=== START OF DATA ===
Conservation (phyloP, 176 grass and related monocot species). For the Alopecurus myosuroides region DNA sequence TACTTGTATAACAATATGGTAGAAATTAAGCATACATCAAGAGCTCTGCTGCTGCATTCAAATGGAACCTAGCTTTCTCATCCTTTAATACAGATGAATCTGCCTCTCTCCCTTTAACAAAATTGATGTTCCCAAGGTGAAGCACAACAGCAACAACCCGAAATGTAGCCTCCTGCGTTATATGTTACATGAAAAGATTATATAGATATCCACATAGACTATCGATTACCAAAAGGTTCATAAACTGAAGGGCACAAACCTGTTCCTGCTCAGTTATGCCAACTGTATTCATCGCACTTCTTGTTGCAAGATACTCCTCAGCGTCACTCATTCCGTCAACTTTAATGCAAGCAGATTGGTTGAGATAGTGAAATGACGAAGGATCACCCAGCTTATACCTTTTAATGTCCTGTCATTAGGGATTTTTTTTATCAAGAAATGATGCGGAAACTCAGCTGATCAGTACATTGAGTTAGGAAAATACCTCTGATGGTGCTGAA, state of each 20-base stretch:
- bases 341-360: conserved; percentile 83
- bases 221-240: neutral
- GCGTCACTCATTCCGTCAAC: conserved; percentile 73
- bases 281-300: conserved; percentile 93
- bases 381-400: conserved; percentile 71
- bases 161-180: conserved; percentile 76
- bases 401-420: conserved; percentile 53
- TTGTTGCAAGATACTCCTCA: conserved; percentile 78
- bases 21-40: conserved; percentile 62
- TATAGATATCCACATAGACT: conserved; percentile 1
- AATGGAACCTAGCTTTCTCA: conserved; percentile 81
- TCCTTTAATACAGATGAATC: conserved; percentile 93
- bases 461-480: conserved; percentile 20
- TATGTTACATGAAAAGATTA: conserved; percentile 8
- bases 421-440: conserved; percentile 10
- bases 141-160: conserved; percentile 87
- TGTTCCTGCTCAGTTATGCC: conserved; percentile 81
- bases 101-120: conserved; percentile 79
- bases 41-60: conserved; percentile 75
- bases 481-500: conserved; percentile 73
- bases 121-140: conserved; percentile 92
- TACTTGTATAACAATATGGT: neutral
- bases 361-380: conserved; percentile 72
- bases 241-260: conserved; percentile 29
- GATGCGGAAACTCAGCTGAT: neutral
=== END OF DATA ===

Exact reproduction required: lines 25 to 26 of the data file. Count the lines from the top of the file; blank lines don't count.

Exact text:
- bases 241-260: conserved; percentile 29
- GATGCGGAAACTCAGCTGAT: neutral